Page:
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Use of HIT to Improve Symptom Mgt in Advanced Cancer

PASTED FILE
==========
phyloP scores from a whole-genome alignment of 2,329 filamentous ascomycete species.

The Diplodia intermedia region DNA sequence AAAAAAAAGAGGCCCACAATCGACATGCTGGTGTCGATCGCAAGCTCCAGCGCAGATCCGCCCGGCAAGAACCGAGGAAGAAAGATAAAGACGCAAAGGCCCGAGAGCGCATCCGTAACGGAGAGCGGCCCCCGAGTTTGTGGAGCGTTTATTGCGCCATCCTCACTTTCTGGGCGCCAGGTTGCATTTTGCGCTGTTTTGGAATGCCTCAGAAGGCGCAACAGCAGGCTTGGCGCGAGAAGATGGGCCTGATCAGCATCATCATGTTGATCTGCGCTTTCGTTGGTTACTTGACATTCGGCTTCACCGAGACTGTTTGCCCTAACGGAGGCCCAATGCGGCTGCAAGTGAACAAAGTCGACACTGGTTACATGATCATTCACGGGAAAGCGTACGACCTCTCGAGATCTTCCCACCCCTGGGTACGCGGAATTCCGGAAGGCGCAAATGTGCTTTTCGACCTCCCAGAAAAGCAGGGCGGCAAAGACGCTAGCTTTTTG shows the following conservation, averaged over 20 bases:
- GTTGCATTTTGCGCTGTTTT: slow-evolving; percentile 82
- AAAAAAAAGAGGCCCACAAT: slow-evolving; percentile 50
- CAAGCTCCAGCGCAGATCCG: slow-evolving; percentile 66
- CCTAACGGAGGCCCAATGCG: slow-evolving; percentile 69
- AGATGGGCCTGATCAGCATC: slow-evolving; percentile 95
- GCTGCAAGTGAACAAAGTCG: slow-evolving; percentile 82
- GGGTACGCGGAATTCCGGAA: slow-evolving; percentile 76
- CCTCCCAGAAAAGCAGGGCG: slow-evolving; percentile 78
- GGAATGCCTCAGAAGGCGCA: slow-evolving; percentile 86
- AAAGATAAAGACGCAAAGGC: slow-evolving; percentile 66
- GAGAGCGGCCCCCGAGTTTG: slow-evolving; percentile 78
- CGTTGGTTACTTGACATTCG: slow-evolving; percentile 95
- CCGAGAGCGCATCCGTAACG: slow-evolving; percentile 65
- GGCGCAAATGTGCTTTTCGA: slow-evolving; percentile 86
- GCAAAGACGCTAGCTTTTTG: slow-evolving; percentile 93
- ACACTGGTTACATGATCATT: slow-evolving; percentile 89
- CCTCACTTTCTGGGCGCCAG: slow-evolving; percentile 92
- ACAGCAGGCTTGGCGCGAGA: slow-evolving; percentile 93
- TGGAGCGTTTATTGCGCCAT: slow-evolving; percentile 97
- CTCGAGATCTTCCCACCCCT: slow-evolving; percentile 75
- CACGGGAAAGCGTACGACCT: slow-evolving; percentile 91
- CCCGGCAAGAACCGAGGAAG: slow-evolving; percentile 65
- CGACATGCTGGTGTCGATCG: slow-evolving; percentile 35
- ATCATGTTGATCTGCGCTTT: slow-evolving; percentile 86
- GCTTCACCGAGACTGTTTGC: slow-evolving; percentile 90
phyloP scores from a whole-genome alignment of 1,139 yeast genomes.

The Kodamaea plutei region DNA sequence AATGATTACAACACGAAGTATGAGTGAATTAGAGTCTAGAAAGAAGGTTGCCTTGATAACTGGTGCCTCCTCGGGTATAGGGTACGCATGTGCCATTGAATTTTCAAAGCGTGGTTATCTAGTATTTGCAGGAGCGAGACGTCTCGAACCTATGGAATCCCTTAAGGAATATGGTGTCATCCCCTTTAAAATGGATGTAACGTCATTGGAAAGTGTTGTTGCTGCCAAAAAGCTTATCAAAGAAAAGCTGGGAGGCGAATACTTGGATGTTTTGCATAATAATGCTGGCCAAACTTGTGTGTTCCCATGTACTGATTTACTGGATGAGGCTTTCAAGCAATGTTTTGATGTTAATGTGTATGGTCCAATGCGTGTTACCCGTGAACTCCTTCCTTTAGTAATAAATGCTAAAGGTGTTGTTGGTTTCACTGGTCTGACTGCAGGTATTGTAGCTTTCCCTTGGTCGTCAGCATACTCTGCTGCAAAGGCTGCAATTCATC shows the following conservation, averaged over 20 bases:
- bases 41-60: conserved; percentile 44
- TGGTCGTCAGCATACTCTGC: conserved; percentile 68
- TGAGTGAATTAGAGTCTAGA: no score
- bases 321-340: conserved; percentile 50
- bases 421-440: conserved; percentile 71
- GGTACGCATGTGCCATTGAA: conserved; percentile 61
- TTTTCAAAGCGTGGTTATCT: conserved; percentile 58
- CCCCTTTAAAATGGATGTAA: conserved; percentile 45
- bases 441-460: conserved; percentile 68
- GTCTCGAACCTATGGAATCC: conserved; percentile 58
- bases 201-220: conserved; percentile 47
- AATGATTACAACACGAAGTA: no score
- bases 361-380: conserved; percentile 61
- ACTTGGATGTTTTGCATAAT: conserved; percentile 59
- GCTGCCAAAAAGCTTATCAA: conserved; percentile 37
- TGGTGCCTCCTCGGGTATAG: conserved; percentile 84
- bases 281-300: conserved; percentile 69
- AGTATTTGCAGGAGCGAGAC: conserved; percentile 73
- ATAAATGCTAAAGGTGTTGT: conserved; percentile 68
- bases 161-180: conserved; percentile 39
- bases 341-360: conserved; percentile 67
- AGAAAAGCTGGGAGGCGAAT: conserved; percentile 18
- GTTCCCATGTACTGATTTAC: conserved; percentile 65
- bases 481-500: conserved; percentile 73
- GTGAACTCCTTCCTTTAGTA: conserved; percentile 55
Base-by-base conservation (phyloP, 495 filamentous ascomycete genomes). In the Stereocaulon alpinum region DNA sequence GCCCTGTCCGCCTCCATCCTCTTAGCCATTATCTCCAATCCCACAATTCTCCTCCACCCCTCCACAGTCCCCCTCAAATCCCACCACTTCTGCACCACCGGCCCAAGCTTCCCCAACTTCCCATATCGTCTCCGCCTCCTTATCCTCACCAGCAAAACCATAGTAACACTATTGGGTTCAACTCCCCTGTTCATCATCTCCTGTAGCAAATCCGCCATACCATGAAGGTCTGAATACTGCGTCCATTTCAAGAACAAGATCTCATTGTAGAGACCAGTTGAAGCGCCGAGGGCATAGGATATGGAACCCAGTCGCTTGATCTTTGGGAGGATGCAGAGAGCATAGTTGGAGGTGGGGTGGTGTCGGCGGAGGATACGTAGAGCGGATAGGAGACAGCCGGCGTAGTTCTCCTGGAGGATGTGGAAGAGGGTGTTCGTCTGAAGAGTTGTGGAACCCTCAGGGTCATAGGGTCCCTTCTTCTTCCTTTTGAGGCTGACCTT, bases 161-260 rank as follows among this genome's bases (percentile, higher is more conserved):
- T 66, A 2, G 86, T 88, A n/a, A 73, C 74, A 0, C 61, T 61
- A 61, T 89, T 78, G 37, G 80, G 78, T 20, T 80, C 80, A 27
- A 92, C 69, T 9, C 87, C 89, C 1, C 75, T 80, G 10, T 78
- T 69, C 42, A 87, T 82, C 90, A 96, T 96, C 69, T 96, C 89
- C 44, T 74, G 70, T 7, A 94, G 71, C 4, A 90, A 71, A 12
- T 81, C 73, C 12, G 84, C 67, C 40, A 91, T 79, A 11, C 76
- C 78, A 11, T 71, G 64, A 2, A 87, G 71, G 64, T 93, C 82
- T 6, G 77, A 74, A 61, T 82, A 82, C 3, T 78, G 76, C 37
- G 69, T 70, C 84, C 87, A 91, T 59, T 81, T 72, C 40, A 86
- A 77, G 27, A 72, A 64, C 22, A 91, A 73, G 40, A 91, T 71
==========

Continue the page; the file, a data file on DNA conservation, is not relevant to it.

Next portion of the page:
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Seriously ill and dying patients often suffer from treatable symptoms, both physical and psychological. There are several possible explanations for the persistence of significant symptom distress in this setting and population: 1) Patient-level pharmacologic or non-pharmacologic interventions may ineffective or inadequately studied in the terminally ill population; 2) Care providers (either informal or professional) may not recognize symptom distress, leading to under treatment of distressing symptoms; 3) Those who are experiencing the symptom distress (patients) and those who have the ability to address the distress (health care providers) may not have effective means of communicating. The purpose of this proposed project is to study the feasibility and determine preliminary effect sizes of implementing a patient-centered technology-based system for improving symptom management in hospice/palliative care settings. The Specific Aims of the proposed project are to: 1) Develop, test and refine components of a patient-centered health information technology (HIT) intervention that incorporates sequential standardized symptom and quality of life assessments with real-time feedback into routine care; and 2) Conduct a feasibility study of the reach and effectiveness of the patient-centered symptom management HIT intervention with diverse organizations providing hospice/palliative care and diverse people with advanced cancer receiving care from these organizations. This feasibility study will test a bi-directional system where patients, informal caregivers and hospice/palliative care providers can enter data and receive reports that summarize symptom distress information and prompt care interventions. The study will be conducted in a community-based hospice/palliative care research network. If shown feasible as a two-way symptom management and alerting system, the patient-centered system may be adapted to assist with symptom management in other settings and other cancer stages. Findings from this project will inform preparation of an R01 proposal for a larger-scale randomized clinical trial to test the efficacy of the symptom management HIT intervention for decreasing symptom distress among persons with advanced cancer.

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